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From: David Abrahams (dave_at_[hidden])
Date: 2004-03-08 09:48:00

Alberto Barbati <abarbati_at_[hidden]> writes:

> David Abrahams wrote:
>> What makes you say that there's something wrong with
>> iterator_facade's
>> operator[]? Is it possible that the regression test makes invalid
>> assumptions about the way an iterator's operator[] is supposed to work?
> The problem is triggered by the expression
> BOOST_CHECK(it[0] == 2);
> found in file base_test.cpp line 157. VC .NET 2003 gives the following
> error message:
> error C2678: binary '==' : no operator found which takes a left-hand
> operand of type
> boost::detail::operator_brackets_result<Iterator,Value,Reference>::type'
> (or there is no acceptable conversion)
> with
> [
> Iterator=boost::cb_details::cb_iterator<boost::circular_buffer<Integer>,Integer>,
> Value=Integer,
> Reference=Integer &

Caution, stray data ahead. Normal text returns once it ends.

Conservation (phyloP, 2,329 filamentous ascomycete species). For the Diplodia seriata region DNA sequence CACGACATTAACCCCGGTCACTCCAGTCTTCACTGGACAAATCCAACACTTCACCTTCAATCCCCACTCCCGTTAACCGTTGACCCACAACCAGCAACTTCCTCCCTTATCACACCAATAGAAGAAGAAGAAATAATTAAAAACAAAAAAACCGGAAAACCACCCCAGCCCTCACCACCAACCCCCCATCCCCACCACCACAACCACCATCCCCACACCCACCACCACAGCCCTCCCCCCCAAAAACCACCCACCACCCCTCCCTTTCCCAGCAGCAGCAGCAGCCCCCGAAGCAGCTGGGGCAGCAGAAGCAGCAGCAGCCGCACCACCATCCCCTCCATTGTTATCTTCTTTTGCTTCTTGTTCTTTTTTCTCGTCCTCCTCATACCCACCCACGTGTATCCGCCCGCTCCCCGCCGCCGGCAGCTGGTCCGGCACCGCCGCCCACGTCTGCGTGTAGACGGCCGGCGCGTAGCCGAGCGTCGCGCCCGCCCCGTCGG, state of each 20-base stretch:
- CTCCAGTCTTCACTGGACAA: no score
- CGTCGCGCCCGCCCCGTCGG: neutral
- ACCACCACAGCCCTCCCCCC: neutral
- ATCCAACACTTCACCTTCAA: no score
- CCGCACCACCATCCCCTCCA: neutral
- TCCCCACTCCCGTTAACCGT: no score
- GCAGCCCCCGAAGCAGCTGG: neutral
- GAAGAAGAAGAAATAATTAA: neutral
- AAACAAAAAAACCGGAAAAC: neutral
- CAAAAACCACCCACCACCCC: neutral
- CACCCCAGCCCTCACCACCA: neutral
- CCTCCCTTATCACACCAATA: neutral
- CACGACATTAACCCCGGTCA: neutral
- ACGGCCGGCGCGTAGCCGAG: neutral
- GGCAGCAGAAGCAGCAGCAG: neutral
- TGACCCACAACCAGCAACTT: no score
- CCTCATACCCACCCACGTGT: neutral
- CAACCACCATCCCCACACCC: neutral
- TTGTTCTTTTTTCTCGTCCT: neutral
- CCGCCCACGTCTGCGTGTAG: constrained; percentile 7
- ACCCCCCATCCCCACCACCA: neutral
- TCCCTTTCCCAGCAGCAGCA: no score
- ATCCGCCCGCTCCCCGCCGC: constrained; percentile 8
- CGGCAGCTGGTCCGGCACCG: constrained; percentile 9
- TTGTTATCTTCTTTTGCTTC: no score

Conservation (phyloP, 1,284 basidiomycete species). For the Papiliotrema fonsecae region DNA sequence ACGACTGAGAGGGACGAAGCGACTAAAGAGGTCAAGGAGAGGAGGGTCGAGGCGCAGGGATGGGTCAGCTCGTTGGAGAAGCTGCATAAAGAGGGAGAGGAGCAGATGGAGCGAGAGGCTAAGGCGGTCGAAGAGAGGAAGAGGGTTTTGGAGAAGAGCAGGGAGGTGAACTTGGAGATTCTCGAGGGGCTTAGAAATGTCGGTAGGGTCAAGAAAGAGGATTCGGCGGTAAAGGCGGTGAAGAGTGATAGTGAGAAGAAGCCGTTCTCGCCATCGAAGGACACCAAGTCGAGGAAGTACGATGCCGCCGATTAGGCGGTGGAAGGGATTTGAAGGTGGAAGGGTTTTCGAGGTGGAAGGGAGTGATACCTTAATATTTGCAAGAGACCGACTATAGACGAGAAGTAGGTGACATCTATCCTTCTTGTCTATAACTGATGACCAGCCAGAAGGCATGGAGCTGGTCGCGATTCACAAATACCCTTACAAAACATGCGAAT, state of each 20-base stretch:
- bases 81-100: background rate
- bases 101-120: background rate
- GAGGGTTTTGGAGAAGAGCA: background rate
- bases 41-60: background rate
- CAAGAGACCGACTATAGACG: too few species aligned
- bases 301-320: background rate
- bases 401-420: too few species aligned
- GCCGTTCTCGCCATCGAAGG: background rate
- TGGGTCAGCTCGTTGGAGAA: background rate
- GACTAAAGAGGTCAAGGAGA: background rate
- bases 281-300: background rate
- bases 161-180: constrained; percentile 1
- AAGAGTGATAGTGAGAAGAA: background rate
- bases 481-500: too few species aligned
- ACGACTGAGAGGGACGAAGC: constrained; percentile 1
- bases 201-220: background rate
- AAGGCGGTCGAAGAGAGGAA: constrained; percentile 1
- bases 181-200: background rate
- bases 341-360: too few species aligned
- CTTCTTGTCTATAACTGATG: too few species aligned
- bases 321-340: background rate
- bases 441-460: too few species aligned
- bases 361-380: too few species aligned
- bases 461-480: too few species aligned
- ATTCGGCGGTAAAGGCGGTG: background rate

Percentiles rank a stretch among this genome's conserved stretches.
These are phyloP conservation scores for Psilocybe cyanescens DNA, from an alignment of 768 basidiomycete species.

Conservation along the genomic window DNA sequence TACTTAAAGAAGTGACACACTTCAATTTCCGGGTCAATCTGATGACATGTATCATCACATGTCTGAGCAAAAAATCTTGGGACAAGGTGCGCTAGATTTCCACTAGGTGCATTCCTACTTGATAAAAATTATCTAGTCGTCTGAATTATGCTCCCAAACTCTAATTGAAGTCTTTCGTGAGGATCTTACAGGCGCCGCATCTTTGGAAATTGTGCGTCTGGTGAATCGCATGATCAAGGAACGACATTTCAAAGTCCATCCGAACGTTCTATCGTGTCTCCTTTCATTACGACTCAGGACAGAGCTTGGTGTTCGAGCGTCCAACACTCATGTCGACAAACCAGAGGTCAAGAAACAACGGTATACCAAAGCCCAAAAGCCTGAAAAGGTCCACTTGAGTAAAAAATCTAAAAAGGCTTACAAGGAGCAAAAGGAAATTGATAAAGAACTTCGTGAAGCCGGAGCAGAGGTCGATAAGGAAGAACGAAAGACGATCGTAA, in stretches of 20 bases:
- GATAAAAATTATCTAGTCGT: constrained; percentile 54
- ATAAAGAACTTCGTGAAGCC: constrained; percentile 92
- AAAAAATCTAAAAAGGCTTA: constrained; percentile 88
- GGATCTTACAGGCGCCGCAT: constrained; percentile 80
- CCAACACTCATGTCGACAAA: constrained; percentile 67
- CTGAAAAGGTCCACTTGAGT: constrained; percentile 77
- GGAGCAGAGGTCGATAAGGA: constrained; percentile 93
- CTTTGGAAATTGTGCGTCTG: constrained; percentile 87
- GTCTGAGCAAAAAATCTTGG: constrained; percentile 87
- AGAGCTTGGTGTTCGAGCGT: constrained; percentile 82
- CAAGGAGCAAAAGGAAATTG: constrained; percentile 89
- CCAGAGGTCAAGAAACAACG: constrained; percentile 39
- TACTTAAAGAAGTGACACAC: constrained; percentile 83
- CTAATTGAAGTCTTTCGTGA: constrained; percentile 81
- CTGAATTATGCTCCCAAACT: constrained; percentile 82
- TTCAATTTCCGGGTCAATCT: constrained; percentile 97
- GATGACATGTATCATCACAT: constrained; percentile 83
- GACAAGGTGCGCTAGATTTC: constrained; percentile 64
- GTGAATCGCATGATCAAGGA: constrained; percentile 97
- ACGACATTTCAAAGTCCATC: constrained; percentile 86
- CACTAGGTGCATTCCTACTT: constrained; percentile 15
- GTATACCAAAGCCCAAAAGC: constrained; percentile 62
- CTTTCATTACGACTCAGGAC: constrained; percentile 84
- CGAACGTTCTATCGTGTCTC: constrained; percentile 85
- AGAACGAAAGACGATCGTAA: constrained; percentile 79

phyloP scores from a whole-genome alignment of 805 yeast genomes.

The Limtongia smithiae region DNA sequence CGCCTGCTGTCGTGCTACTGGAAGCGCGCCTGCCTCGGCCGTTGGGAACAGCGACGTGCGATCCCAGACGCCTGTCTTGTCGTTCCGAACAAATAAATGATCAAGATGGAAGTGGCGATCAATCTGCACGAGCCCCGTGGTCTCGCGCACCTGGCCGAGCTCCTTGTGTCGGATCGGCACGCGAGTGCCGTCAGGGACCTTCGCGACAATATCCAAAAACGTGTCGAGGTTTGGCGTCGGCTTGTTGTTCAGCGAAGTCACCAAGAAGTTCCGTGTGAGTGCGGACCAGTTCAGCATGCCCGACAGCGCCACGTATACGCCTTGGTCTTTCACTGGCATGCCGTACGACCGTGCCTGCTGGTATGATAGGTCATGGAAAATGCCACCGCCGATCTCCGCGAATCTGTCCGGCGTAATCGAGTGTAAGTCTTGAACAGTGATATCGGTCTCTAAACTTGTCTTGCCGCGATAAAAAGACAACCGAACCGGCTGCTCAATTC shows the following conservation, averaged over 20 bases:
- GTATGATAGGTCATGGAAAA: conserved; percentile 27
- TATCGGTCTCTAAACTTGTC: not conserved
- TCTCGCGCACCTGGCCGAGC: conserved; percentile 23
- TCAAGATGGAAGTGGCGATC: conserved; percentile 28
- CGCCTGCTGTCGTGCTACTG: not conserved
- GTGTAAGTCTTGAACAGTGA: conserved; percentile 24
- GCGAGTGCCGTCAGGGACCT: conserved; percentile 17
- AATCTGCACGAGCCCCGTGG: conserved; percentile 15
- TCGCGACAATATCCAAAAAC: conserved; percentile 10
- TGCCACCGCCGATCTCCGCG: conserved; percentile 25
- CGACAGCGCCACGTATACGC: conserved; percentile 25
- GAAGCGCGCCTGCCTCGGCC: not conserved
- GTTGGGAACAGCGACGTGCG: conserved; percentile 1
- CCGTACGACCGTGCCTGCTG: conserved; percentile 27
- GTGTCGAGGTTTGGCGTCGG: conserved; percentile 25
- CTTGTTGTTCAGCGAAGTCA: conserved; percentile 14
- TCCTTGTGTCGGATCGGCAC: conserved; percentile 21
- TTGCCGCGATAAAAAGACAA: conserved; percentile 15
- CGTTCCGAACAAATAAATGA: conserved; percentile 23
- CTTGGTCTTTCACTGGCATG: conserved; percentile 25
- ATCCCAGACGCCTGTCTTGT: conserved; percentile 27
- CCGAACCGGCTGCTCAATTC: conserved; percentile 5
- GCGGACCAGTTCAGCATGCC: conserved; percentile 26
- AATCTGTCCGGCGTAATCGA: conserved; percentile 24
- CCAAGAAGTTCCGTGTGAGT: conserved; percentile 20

> ]
> "it" is defined as circular_buffer<Integer>::iterator. As the right
> hand side is not an "Integer" I also tried writing:
> BOOST_CHECK(it[0] == Integer(2));
> but the error message stays the same.

The right check would be:

    BOOST_CHECK(Integer(it[0]) == 2);

The return type of a random access iterator's operator[] is only
required to be *convertible* to its value_type.

> I am uploading a revised version of
> that overrides operator[]. All
> regression tests passes with VC7.1. I also made the implementation
> members private and fixed the comments.
> Anyway you'll agree that the issue is quite general and it might be
> interesting to investigate if we could find a solution at the
> iterator_facade level.

We've given it a lot of thought already. In general there's no way
to detect that a given iterator implementation will return a
reference to a persistent object from its dereference
implementation. See

If you can come up with a way to decide reliably that the proxy is
unneded, that'd be great -- but I doubt it can be done. Anyone who
really cares about returning a reference from operator[] can do what
you did. In general, though, there's no reason for any algorithm to
use an iterator's operator[] anyway, so fulfilling the random-access
requirement for operator[] is really a formality and it doesn't need
to be optimal.

Dave Abrahams
Boost Consulting

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